There is definitely some good news in this morning’s release of the Dow Jones S&P CoreLogic Case-Shiller home price index for August (4 different entities have to get their name on that thing). At the national level single family home prices rose 6.1% year over year, hitting a new all time high. And the Case Shiller Chicago area index clocked the 58th straight month of year over year gains as you can see in the graph below.
However, the bad news is that, with a paltry 3.7% year over year gain, the Chicago area is in second to last place for year over year home price gains among the 20 metro areas that Case Shiller tracks – barely edging out Washington DC. Chicago condo home prices did a little better with a 4.2% year over year gain. Both single family home and condo prices in the Chicago area showed the strongest year over year gains in 4 months.
And just so you can envy Seattle, their home prices rose by 13.2% from last year.
David M. Blitzer, Managing Director and Chairman of the Index Committee at S&P Dow Jones Indices, painted an interesting contrast between the rise in home prices and overall inflation:
Most prices across the rest of the economy are barely moving compared to housing. Over the last year the consumer price index rose 2.2%, driven largely by energy costs. Aside from oil, the only other major item with price gains close to housing was hospital services, which were up 4.6%. Wages climbed 3.6% in the year to August.
Blitzer then went on to point out what has been driving home prices up and that the party won’t last forever:
The ongoing rise in home prices poses questions of why prices are climbing and whether they will continue to outpace most of the economy. Currently, low mortgage rates combined with an improving economy are supporting home prices. Low interest rates raise the value of both real and financial long-lived assets. The price gains are not simply a rebound from the financial crisis; nationally and in nine of the 20 cities in the report, home prices have reached new all-time highs. However, home prices will not rise forever. Measures of affordability are beginning to slide, indicating that the pool of buyers is shrinking. The Federal Reserve is pushing short term interest rates upward and mortgage rates are likely to follow over time, removing a key factor supporting rising home prices.
Case Shiller Chicago Area Home Price Index By Month
August single family home prices rose by 0.4% over July while condo prices rose by 0.2%. Looking back over the 30 year history of Chicago area home prices you can clearly see that we are not one of those nine metro areas that have reached new all-time highs. In fact, our single family home prices are still 16% below the bubble peak and our condo prices are still 8.9% below the peak, though the two indices have recovered by a total of 37.8% and 50.8% respectively.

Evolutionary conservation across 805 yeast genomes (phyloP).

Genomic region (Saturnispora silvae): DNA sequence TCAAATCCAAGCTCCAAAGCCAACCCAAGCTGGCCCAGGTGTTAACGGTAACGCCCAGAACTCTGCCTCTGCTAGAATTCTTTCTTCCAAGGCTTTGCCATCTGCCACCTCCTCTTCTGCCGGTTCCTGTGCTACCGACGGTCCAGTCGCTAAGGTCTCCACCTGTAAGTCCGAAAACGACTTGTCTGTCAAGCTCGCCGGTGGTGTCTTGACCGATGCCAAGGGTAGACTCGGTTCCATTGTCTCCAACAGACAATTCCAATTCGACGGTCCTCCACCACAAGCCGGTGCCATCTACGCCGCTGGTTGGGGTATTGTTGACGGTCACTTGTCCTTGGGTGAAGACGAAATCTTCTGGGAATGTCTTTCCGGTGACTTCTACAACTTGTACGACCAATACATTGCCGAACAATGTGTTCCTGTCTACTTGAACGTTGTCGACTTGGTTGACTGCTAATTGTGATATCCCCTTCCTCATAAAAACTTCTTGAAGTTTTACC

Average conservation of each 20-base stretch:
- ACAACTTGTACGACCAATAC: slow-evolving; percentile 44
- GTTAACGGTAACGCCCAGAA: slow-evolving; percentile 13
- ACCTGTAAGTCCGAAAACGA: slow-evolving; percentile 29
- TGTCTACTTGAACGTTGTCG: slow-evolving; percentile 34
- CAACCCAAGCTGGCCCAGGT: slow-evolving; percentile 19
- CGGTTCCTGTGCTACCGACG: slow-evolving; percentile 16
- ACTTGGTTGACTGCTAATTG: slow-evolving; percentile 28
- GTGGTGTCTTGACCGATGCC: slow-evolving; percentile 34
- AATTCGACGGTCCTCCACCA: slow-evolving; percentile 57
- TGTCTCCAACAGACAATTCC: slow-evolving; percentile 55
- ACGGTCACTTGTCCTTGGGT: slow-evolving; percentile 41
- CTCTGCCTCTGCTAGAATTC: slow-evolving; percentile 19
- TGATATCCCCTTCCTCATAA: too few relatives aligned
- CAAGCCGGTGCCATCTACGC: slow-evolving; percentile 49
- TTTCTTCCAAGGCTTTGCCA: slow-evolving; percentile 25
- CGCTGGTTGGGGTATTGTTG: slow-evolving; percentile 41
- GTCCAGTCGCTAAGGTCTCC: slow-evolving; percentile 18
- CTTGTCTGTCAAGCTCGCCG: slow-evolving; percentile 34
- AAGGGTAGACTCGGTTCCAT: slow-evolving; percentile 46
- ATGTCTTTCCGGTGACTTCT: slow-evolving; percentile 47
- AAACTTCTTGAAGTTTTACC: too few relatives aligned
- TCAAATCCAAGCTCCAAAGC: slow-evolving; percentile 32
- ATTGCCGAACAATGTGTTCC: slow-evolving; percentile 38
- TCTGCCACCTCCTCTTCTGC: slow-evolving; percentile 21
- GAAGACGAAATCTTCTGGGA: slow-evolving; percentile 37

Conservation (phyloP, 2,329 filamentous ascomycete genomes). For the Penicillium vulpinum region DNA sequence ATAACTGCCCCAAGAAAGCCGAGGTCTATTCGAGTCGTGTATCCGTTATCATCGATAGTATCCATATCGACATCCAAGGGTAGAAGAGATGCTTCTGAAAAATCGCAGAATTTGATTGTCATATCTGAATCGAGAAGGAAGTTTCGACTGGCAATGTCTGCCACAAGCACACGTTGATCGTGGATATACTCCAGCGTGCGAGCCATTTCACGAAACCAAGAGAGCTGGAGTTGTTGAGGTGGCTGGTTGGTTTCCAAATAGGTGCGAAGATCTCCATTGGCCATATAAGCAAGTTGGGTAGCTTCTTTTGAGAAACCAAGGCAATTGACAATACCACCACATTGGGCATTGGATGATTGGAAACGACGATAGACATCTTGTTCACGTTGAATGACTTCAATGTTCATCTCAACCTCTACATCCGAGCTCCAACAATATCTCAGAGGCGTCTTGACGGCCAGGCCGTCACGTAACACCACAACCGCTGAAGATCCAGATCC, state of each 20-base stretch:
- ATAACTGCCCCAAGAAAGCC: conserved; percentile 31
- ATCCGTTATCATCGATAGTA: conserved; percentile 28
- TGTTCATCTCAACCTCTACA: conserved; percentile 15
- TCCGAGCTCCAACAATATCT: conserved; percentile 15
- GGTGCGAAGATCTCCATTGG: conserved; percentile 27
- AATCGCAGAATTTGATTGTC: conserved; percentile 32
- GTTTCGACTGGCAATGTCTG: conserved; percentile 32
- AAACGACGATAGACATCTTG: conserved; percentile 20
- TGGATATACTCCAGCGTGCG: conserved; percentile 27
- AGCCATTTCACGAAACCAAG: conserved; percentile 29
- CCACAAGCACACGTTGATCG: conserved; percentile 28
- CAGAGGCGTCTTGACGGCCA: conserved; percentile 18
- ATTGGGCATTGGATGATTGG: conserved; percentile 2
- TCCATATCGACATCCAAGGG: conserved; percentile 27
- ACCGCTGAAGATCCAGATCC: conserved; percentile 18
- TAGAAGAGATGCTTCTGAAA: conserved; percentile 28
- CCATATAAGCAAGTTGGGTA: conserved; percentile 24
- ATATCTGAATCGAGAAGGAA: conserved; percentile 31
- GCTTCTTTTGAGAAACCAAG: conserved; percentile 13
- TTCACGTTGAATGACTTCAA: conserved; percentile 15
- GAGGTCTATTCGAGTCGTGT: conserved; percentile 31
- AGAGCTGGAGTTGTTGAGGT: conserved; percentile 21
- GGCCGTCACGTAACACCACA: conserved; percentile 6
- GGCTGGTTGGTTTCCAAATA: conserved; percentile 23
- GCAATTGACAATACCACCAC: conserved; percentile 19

Besides just comparing current prices to the bubble peak I also like to look at the entire historic period during which home buyers paid more on average than their homes are worth today. For single family homes that would be the period from May 2004 until November 2008 and for condos that would be the period from April 2005 until December 2008.
Keep in mind that all this is an average for the entire Chicago metro area. My last blog post was on how home prices have changed over time for different areas within Cook County and the differences are dramatic.
And that red line in the graph below is a trend line for Chicago area home prices that I created based upon pre-bubble single family home price history. Yes, inflation was higher back then but clearly home prices don’t necessarily track inflation. So it’s a bit disconcerting that we are still 23.3% below that line.
Gary Lucido is the President of Lucid Realty, the Chicago area’s full service discount real estate brokerage. If you want to keep up to date on the Chicago real estate market, get an insider’s view of the seamy underbelly of the real estate industry, or you just think he’s the next Kurt Vonnegut you can Subscribe to Getting Real by Email using the form below. Please be sure to verify your email address when you receive the verification notice.